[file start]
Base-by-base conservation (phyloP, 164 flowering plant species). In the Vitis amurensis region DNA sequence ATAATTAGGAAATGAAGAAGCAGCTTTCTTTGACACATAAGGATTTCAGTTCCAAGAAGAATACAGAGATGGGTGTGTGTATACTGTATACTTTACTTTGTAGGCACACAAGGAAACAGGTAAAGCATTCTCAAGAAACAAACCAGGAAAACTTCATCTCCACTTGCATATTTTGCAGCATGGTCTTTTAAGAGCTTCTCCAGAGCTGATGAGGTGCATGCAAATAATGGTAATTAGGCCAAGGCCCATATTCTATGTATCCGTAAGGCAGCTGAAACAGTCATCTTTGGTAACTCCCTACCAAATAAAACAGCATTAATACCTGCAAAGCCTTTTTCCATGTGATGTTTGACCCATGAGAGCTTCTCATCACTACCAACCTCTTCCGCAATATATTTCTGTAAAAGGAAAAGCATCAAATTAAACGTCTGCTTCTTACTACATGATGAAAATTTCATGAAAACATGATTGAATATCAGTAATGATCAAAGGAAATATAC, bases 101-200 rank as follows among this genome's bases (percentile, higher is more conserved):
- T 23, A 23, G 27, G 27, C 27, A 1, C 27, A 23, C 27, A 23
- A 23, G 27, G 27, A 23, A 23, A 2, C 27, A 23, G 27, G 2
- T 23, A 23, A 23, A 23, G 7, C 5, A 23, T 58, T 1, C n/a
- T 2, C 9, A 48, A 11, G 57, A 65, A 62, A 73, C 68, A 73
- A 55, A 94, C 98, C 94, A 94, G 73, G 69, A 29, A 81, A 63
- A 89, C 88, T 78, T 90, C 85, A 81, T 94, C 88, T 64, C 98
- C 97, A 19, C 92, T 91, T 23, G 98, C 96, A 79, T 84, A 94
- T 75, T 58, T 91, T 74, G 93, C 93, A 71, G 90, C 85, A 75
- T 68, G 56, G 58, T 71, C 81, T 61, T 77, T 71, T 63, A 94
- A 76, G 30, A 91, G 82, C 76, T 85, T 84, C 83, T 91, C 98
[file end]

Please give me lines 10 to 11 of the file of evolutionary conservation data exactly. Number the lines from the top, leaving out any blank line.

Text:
- T 68, G 56, G 58, T 71, C 81, T 61, T 77, T 71, T 63, A 94
- A 76, G 30, A 91, G 82, C 76, T 85, T 84, C 83, T 91, C 98